Skip to main content

Book Review: Tell Tale by Jeffrey Archer

Well, it’s common everywhere that Jeffrey Archer is a master storyteller and his die-hard fans acknowledge this feat of him because of the love for the characters he's created in his novels. Those who have basked in the glory of reading his great novels now can try trusting him with short stories. For sure, the thrill will be the same. That’s the genuine veracity of a master story teller.

Tell Tale by Jeffrey Archer is a collection of short stories. Those who have read short stories often from authors like Anthony Doerr and John Boyne can make out that Archer is crisp with his stories. He writes to the point and leaves some part for readers’ intelligence, in a sense the stories are not spelt out, rather slightly subtle with the meaning and messages.

The stories in Tell Tale are an extensive collection with subjects ranging from love, murder, deceit to war. A few stories are pure fiction; most of the work being inspired by incidents in his life during his world travels. What readers love about Archer's books is his immense knowledge on the subjects he writes about? The stories come alive before them, whether they are in a small countryside of France or London or warzone.

Measuring the depths of the short stories is little bit a tedious work, well from this collection ‘A Wasted Hour’ and ‘A Good Toss to Lose’ are super rich stories. From relationships to gender biases, from fan girl moments to deep thoughtful instances; Archer explores the depth of human characteristics and psychology with utmost care and tenderness. There are stories that have beautifully scratched the endings out and also the tales that will leave readers with a feeling of "wow, what was that?!” Tell Tale, is an obligatory read for fiction lovers! Give this book a try and you will love it or at least will enjoy some of the stories.


Popular posts from this blog

Poem Summary: Where The Mind Is Without Fear by Rabindranath Tagore

Poem by Rabindranath Tagore: Where the mind is without fear and the head is held high Where knowledge is free Where the world has not been broken up into fragments By narrow domestic walls Where words come out from the depth of truth Where tireless striving stretches its arms towards perfection Where the clear stream of reason has not lost its way Into the dreary desert sand of dead habit Where the mind is led forward by thee Into ever-widening thought and action Into that heaven of freedom, my Father, let my country awake. Short Summary: This poem is written by Rabindranath Tagore during pre-independence days, when India was a colony of the British. The underlying theme of the poem is absolute freedom; the poet wants the citizens of his country to be living in a free state. According to the poem, we see that the poet is expressing his views there should be a country, like where people live without any sort of fear and with pure dignity…they should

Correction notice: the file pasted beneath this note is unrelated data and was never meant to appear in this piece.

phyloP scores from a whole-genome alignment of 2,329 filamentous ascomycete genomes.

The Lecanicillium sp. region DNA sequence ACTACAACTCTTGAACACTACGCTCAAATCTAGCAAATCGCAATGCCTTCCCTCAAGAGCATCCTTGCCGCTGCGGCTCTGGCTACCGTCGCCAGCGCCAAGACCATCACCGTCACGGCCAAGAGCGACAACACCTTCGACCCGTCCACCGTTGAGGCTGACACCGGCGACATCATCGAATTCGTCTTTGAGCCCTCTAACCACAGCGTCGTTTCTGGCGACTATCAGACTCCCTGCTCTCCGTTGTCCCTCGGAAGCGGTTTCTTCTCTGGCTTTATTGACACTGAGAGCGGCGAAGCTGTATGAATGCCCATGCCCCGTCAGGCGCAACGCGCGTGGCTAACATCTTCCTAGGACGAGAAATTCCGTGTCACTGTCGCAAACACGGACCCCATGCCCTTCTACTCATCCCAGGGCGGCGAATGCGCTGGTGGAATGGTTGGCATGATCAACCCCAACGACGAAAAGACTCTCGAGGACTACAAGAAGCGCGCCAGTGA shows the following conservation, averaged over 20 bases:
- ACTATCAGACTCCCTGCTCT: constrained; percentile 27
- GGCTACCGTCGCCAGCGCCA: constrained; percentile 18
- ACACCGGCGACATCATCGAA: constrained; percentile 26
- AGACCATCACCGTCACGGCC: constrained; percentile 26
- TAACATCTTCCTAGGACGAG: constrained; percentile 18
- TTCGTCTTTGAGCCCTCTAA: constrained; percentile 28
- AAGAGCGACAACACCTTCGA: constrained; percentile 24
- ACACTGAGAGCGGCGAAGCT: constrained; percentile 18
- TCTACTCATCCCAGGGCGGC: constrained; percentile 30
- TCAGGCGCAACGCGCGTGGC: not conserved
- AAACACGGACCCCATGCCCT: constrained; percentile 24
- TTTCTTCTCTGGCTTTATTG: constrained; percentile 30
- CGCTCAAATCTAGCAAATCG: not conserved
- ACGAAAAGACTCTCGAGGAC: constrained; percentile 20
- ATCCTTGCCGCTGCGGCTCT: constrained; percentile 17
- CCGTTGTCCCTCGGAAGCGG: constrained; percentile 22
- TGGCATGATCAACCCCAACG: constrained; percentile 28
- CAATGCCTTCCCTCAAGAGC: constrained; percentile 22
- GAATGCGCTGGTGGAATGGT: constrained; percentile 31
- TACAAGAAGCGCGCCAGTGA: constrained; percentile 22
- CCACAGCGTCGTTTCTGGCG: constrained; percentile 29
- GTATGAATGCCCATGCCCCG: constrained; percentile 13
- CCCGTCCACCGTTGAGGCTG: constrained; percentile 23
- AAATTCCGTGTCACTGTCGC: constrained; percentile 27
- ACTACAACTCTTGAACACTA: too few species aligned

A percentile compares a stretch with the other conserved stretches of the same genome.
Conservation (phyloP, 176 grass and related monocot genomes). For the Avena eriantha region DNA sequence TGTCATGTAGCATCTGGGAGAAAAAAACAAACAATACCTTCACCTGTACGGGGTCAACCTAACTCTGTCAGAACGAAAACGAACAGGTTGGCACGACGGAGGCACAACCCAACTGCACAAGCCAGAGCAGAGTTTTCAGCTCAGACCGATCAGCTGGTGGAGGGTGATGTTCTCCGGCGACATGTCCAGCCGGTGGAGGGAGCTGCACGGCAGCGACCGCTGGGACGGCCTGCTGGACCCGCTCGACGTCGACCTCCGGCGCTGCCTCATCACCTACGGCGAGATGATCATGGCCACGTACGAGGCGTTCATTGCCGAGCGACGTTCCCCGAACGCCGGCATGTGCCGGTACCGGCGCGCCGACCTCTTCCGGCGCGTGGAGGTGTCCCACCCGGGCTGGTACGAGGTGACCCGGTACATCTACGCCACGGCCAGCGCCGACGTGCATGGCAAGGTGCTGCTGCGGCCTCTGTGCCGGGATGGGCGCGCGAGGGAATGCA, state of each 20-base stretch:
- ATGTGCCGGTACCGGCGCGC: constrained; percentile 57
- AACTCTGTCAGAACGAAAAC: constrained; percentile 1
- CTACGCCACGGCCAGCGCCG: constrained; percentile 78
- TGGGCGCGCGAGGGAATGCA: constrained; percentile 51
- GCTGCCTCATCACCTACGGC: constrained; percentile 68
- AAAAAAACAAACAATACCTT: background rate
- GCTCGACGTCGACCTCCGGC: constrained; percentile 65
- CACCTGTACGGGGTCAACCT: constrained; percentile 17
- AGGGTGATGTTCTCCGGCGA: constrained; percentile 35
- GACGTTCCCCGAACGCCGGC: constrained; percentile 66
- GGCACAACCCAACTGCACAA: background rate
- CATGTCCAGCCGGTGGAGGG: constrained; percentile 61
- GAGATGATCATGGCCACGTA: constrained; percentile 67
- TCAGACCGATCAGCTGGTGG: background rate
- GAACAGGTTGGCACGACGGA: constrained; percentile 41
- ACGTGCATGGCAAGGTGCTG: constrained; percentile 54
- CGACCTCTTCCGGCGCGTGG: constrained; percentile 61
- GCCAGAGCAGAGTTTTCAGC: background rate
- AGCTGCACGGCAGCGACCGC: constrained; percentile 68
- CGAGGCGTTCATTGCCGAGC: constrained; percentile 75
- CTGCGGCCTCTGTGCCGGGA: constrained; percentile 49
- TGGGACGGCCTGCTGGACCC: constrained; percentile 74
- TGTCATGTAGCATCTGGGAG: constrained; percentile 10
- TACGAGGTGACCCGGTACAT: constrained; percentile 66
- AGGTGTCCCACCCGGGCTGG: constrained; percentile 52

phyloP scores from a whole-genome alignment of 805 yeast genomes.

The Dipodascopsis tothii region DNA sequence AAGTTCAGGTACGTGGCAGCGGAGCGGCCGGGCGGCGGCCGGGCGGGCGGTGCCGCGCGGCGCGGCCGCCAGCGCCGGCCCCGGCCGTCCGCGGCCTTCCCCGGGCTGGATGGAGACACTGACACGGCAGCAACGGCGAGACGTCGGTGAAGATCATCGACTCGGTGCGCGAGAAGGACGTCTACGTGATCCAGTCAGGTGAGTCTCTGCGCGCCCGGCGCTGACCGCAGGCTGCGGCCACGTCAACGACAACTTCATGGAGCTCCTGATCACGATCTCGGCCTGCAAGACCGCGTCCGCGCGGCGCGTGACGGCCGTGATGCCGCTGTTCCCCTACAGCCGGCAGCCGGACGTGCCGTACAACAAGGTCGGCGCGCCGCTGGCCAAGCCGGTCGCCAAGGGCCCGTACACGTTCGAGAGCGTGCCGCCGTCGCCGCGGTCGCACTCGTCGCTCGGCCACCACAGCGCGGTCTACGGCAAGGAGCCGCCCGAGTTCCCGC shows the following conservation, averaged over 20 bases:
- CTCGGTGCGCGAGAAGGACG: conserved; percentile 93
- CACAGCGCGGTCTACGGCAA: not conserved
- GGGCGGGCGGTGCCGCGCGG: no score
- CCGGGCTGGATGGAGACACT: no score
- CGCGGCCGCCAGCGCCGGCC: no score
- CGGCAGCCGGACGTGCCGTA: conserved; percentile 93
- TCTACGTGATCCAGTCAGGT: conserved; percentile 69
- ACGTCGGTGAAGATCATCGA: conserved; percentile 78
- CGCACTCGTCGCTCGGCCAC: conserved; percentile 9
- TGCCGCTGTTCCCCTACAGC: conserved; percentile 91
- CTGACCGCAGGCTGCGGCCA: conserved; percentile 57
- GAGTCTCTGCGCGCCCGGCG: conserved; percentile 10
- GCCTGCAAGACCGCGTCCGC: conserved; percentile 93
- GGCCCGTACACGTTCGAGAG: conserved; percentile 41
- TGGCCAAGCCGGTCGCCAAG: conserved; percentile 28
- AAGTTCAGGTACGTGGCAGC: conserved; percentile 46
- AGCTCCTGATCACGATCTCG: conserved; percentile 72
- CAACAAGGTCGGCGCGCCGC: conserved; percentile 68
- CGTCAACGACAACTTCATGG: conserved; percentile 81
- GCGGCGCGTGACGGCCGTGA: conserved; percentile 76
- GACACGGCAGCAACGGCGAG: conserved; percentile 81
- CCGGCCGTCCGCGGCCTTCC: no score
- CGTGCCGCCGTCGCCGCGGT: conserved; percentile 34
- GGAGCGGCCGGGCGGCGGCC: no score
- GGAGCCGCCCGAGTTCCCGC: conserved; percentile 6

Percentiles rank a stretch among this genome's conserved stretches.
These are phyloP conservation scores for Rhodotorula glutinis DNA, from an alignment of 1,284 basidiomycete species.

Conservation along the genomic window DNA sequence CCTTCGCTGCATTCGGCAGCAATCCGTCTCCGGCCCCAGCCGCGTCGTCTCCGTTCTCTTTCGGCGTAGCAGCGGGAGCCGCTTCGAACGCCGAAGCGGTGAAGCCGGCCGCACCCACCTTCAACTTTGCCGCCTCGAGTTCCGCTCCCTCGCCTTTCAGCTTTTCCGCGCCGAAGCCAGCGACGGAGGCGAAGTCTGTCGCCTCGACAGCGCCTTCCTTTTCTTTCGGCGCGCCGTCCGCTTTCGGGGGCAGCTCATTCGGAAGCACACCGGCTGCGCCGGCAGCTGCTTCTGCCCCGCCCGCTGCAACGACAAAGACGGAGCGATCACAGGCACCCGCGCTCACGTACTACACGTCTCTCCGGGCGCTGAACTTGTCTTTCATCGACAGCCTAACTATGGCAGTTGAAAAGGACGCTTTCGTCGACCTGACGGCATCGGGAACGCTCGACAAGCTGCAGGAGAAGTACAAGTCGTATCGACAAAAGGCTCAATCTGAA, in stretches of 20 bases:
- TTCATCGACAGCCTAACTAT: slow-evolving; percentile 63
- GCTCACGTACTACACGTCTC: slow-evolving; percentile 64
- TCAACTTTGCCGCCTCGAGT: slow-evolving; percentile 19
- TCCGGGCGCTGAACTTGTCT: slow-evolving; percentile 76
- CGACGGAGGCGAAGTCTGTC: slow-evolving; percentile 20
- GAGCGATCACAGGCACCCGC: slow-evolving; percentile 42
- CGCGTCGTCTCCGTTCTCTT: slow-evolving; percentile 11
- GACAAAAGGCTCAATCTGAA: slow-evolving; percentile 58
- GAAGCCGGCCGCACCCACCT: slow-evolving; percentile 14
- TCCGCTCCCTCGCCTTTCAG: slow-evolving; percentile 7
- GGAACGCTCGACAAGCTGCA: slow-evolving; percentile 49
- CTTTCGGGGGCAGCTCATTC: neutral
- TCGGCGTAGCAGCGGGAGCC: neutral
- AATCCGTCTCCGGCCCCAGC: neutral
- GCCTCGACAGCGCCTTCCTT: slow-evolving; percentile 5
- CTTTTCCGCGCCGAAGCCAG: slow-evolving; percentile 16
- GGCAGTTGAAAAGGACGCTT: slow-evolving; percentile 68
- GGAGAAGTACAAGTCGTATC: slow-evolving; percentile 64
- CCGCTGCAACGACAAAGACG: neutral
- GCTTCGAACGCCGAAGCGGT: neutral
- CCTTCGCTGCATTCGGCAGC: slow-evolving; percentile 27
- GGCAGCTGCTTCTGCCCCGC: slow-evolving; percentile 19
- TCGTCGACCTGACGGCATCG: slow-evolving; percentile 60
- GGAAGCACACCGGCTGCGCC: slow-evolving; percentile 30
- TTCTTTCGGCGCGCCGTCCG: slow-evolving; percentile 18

Book Review: The Blue Umbrella by Ruskin Bond

Among all Ruskin Bond books, The Blue Umbrella has, so far, gathered immense applaud from readers and critics alike.  This is a short novel, but the kind of moral lessons it teaches to us are simply overwhelming. This is a story of Binya, a poor little girl living with her mother and an elder brother, Bijju, in a small hilly village of Garhwal. One day while herding her two cows back home, she stumbles upon some city people enjoying the picnic in the valley. She is enthralled to see them well-groomed and rich. She craves to be one like them and among many other things of their, a blue frilly umbrella catches her attention. She begins craving for it. On the other hand, the city people get attracted by her innocent beauty and the pendant in her neck. The pendant consists of leopard’s claw – which is considered a mascot widely in the hills. Binya trades her pendant off with the blue umbrella. The blue umbrella is so much beautiful that soon it becomes a topic of conversation fo

Poem Summary: Ozymandias by Percy Bysshe Shelley

Ozymandias is a short poem of fourteen lines written by Percy Bysshe Shelley. The concurrent theme of the poem is that nothing remains intact and same forever in this world. Even the brightest of metal, one day decays with passage of time. The throne name of Egyptian King Ramesses is Ozymandias. It was his dearest desire to preserve himself forever by building a huge statue that he thought would never tumble down. Stanza 1: I met a traveller from an antique land Who said: Two vast and trunkless legs of stone Stand in the desert. Near them, on the sand, Half sunk, a shattered visage lies, whose frown, And wrinkled lip and sneer of cold command, Tell that its sculptor well those passions read Which yet survive, stamped on these lifeless things, The hand that mocked them, and the heart that fed; Summary: The poet narrates the poem through the eyes of a traveler who seems to have come back from a remote and far-away land, referring to Egypt. The traveler r